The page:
The floor general in the state House has urged Morehead State University graduates to oppose the current version of a bill that would make the private University of Pike ville a state-supported school.
The move by House Majority Leader Rocky Adkins, D-Sandy Hook, is a rare break with the top leader in the chamber, Speaker Greg Stumbo.
Stumbo, D-Prestonsburg, is the lead sponsor of House Bill 260, which would make the private, four-year Pikeville college a public institution and use coal-severance tax money to support it.
The House Education Committee is scheduled to begin discussing the bill Tuesday.
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Adkins, who played basketball at Morehead State and earned undergraduate and master's degrees there, recorded a telephone message that was sent to alumni of the school over the weekend.
The call asked Morehead grads to oppose HB 260, which the school's regents went on record against last week.
"I was just asking our alumni to get in the game," Adkins said.
A key concern among Morehead State supporters is that the school would lose students, and therefore money, under the UPike proposal.
HB 260 would set up a 12-county service area around Pikeville and use coal-severance money to operate the school. The school's tuition would drop from about $17,000 this fall to $7,000.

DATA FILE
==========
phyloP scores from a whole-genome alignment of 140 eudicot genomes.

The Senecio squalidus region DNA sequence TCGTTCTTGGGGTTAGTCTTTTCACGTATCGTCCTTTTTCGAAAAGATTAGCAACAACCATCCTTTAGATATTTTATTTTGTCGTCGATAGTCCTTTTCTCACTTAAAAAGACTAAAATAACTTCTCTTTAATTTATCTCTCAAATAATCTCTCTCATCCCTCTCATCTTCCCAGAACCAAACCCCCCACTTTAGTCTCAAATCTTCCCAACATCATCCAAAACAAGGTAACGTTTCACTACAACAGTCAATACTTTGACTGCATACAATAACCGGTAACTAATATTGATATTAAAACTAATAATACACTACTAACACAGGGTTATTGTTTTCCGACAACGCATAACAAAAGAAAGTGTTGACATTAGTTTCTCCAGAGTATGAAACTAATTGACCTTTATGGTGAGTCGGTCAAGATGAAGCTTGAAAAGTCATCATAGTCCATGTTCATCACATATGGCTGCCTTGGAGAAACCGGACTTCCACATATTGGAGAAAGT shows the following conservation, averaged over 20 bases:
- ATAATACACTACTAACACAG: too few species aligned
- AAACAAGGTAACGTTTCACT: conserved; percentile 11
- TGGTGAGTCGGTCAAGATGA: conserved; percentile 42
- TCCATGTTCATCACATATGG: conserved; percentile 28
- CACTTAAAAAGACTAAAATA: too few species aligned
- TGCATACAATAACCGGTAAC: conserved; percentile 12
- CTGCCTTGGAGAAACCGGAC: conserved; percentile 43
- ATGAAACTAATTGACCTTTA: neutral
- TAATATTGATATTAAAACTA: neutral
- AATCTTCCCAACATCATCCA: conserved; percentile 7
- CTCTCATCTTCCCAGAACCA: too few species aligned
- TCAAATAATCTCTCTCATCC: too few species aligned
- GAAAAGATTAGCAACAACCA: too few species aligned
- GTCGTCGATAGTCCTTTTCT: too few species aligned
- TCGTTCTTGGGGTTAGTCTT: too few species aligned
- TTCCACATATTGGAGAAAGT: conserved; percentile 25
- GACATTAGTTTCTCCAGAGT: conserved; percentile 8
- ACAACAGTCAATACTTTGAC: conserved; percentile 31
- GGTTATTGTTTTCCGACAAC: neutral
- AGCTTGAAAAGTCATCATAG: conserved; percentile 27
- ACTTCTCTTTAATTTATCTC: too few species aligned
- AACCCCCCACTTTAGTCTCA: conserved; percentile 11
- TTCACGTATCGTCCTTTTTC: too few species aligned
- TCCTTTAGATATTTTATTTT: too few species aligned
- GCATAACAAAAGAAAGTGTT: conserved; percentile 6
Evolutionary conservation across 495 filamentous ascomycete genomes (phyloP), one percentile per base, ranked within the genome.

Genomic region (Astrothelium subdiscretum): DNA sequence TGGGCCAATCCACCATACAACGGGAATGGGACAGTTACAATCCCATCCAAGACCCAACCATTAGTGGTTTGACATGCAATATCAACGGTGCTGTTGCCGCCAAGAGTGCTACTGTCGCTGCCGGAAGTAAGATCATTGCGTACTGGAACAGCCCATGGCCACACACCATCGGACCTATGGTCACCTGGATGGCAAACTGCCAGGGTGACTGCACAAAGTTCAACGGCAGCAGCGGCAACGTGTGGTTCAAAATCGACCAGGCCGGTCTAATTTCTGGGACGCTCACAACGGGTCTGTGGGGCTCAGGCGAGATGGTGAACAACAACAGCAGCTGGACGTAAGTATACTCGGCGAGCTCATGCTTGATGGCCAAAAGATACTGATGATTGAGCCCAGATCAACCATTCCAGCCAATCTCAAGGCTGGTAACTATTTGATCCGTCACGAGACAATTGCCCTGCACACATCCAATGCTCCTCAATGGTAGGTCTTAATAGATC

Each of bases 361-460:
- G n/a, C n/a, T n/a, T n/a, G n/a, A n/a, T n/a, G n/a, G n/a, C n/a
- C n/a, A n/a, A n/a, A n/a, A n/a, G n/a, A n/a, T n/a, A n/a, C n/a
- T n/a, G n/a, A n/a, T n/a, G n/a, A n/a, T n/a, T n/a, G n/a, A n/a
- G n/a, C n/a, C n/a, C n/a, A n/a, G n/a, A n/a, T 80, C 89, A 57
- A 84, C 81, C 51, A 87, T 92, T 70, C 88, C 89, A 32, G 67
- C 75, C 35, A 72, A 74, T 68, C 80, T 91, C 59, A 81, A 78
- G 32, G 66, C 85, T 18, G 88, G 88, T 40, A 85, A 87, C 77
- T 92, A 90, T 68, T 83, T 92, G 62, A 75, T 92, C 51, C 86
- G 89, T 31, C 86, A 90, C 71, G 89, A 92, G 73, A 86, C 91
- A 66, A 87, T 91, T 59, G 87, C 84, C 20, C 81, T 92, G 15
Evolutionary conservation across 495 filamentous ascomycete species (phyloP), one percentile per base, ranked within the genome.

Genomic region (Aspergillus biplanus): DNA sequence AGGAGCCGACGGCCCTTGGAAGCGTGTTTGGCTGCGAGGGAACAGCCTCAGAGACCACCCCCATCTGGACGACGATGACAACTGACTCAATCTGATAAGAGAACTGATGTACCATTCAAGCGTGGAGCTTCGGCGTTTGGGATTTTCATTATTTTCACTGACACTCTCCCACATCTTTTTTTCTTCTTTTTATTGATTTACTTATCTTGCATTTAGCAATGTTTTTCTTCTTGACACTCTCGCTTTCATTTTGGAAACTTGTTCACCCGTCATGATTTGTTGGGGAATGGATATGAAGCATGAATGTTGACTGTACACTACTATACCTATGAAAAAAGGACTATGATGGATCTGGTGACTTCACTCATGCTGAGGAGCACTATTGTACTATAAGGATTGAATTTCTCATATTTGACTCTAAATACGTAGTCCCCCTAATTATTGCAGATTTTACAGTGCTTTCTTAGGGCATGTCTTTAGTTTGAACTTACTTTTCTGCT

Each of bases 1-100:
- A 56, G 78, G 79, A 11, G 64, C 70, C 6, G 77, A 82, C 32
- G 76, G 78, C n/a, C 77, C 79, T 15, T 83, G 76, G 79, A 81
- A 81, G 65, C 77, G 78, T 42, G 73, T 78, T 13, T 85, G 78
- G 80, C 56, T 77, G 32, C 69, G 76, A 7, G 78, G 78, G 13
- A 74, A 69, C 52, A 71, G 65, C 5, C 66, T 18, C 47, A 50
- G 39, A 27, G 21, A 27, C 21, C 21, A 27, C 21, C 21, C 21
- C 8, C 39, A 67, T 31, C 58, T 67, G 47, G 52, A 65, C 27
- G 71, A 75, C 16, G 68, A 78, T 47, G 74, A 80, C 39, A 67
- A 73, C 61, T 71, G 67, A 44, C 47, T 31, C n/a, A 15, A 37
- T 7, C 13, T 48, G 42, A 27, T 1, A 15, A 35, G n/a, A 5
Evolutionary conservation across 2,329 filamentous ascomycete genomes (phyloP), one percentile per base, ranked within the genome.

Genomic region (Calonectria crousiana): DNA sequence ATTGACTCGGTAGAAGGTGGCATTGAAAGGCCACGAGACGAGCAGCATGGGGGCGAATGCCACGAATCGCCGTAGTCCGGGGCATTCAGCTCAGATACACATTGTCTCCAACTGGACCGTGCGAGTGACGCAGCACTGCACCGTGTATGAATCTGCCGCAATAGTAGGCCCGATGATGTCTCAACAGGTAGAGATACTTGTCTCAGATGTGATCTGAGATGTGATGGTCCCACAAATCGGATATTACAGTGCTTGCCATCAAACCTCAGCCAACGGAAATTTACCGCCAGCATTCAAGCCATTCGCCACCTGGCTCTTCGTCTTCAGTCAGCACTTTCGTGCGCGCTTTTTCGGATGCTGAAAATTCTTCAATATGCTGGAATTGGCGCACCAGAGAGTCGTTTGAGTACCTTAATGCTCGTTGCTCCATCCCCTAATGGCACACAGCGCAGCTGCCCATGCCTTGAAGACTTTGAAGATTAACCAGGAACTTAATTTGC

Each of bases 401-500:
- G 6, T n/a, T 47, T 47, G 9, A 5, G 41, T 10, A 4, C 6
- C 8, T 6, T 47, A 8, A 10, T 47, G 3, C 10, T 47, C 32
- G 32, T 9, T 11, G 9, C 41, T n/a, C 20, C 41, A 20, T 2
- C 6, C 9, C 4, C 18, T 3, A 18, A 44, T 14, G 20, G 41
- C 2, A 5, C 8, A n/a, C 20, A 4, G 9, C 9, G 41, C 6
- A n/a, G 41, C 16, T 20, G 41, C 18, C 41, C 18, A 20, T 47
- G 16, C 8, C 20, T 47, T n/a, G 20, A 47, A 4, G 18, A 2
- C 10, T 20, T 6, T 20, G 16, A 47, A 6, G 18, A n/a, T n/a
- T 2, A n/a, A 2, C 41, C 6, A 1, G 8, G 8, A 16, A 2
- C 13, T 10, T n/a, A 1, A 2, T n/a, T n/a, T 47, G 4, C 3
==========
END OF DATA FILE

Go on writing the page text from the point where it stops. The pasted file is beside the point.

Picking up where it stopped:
Eight of the counties in UPike's proposed territory are in Morehead State's 22-county service area. Adkins said there are 1,900 Morehead State students from those eight counties. Total enrollment is more than 9,000, according to the school's Web site.
Supporters argue the move would make a college education accessible to many more people in far Eastern Kentucky and thereby boost the economy of one of the state's poorest areas. But Adkins said he thinks the bill would put the two schools in competition for students, rather than bring in new students.
Adkins said he has a degree in education and his father was a teacher, so he strongly supports affordable access to education.
He also does not oppose helping UPike, but a measure that helps that school at the expense of Morehead State is not palatable, he said.
"There's no question it would have a devastating impact on Morehead State University," Adkins said.
He floated an alternate idea: revise HB 260 to create a pool of money — perhaps from single-county or multi-county coal-severance funds — that would be available for Eastern Kentucky students to use at Pikeville, Morehead or other universities.
That would help students, boost enrollment at UPike and allow other schools to benefit as well, he said.
Stumbo and UPike President Paul Patton, a former governor, were not available for comment Monday.